13 Dec, 2017 @ 11:02
1 min read

Malaga province birth rates at lowest in a decade as Spain’s population shrinks further

Pregnant belly isolated against white background

THE birth rate in Malaga province is at its lowest for a decade.

In the first six months of this year there were 6,728 births compared to 7,131 last year.

It is a 22% drop from the same period in 2007, figures from the National Statistics Institute (NIE) show.

The decline in births began as the economic crisis rocked Spain from 2008 onwards.


At the national level, the first half of 2017 continued the two-year trend of fewer births and more deaths.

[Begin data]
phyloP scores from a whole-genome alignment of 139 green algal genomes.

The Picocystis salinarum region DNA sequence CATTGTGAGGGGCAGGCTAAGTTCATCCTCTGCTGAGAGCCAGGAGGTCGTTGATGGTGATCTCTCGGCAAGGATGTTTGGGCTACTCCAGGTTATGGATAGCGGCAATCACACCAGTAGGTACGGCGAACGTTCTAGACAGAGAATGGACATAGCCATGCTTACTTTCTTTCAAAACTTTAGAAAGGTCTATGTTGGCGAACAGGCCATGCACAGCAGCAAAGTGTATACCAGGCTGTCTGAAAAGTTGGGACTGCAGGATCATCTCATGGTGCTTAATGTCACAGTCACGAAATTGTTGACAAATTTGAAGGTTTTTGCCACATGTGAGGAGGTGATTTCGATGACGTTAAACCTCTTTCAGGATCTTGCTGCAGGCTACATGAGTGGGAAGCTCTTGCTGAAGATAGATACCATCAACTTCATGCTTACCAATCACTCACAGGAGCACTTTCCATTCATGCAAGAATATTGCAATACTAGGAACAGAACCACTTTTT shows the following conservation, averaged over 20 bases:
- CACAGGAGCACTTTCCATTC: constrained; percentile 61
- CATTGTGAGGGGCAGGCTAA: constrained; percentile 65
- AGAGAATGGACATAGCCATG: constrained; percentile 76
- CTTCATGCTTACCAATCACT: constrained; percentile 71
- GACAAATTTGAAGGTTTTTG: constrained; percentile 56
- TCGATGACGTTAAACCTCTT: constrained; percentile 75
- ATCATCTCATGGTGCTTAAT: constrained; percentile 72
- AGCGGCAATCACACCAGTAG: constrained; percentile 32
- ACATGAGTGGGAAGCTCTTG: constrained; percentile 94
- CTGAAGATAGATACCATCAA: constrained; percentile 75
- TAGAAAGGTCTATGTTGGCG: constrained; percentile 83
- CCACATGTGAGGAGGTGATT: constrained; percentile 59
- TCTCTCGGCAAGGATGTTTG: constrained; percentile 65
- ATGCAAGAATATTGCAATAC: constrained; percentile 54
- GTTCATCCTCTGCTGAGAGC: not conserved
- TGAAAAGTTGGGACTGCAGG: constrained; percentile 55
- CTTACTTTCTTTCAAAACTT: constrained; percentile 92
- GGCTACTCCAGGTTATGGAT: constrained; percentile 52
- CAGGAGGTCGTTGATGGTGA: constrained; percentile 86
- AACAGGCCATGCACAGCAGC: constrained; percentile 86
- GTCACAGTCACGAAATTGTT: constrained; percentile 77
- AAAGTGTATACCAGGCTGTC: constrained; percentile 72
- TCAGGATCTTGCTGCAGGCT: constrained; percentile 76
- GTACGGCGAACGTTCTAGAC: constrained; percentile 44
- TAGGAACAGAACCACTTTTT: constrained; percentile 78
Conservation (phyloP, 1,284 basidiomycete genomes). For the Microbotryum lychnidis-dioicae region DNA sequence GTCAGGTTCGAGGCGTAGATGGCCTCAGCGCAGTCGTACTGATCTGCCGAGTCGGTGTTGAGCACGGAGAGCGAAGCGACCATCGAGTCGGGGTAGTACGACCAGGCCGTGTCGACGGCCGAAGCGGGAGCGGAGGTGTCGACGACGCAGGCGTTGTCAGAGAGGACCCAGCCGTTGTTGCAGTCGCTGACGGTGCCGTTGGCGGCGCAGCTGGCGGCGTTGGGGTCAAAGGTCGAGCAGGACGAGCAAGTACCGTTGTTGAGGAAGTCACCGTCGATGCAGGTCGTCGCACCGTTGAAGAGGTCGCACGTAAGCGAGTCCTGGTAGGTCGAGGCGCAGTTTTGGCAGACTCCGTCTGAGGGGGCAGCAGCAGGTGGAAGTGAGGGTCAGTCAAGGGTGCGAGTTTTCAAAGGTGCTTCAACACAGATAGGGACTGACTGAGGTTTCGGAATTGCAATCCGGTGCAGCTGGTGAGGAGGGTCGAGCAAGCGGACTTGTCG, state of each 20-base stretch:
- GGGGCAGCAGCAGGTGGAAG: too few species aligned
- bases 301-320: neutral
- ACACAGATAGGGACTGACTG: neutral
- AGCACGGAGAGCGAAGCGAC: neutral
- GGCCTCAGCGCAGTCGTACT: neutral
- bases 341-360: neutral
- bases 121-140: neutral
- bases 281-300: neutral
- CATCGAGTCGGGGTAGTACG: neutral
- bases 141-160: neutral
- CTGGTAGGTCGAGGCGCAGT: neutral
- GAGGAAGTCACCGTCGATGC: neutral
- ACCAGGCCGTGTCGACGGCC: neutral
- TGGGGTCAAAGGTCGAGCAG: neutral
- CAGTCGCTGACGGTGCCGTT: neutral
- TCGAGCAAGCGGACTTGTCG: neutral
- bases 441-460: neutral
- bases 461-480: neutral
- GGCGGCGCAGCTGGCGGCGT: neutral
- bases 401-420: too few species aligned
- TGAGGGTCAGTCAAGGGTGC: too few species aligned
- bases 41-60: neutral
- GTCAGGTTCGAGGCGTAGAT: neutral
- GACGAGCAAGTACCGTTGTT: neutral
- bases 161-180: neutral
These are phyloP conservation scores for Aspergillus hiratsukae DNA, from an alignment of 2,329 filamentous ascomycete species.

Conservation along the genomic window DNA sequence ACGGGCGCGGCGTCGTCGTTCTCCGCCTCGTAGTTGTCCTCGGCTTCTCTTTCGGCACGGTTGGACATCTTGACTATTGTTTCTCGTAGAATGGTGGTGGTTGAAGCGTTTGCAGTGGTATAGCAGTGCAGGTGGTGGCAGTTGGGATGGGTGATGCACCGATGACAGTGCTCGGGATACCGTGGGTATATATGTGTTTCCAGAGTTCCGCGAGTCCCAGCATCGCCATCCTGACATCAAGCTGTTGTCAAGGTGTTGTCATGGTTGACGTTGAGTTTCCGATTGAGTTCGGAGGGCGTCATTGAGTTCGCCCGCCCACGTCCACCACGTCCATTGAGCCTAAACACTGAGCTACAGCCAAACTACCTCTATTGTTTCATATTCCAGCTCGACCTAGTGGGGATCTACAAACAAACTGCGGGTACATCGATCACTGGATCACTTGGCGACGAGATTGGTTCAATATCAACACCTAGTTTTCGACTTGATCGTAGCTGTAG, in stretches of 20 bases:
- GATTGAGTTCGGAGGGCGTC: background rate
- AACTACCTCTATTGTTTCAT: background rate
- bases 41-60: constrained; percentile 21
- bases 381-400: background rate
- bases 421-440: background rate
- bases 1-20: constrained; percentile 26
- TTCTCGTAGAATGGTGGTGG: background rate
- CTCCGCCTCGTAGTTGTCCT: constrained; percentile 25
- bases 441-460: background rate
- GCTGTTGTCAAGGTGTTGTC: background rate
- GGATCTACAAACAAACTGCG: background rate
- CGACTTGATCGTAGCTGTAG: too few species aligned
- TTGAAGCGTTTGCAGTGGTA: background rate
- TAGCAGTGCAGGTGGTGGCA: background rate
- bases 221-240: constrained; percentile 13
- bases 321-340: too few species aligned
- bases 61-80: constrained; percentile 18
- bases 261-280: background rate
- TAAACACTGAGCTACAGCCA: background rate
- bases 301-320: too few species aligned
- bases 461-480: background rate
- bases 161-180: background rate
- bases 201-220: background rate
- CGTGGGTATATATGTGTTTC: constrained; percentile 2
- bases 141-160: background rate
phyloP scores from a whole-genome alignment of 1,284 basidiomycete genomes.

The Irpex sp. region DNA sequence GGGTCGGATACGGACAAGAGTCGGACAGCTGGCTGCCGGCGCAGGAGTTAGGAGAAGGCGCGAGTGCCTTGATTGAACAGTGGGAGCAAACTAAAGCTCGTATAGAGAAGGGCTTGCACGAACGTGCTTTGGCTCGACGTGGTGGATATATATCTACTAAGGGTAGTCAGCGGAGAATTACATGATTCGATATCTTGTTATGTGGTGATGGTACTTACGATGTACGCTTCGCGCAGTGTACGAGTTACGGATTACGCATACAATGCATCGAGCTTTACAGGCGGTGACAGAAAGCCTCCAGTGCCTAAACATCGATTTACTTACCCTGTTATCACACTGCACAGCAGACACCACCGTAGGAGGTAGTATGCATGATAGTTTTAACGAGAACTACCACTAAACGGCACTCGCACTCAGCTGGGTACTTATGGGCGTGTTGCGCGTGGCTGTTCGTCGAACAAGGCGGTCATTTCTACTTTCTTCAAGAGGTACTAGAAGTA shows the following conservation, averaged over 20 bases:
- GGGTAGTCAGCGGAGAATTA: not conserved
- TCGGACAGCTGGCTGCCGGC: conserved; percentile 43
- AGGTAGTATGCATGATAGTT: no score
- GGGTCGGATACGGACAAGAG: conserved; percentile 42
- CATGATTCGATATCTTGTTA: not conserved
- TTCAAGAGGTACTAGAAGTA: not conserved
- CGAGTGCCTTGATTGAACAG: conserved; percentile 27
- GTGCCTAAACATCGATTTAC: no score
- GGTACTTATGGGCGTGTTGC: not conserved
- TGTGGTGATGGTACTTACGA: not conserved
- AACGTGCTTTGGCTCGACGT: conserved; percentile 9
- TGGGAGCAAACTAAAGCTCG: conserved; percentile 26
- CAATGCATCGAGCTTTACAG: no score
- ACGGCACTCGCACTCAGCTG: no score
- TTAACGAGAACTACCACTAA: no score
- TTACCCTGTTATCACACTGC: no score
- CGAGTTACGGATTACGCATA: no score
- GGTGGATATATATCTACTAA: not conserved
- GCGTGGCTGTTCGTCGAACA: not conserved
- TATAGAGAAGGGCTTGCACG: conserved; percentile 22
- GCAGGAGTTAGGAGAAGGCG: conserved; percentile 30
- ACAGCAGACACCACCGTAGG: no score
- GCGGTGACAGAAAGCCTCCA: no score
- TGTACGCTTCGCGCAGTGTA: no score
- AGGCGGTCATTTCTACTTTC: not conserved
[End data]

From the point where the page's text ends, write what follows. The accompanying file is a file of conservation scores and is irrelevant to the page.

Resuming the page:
Between January and June, 187,703 people were born (6.3% less than last year) and 219,835 (4.5% more) died.

It means Spain’s population has shrunk by 32,132 in the first half of 2017.

It’s more than triple that of last year, which saw Spain’s citizen numbers fall by 10,145.

In addition, it is noteworthy that the number of births of foreign mothers accounted for 18.7% of the total, compared to 18.2% in the same semester of 2016.

Only Melilla saw an increase in its birth rate (1.2%).

Laurence Dollimore

Laurence has a BA and MA in International Relations and a Gold Standard diploma in Multi-Media journalism from News Associates in London. He has almost a decade of experience and previously worked as a senior reporter for the Mail Online in London.

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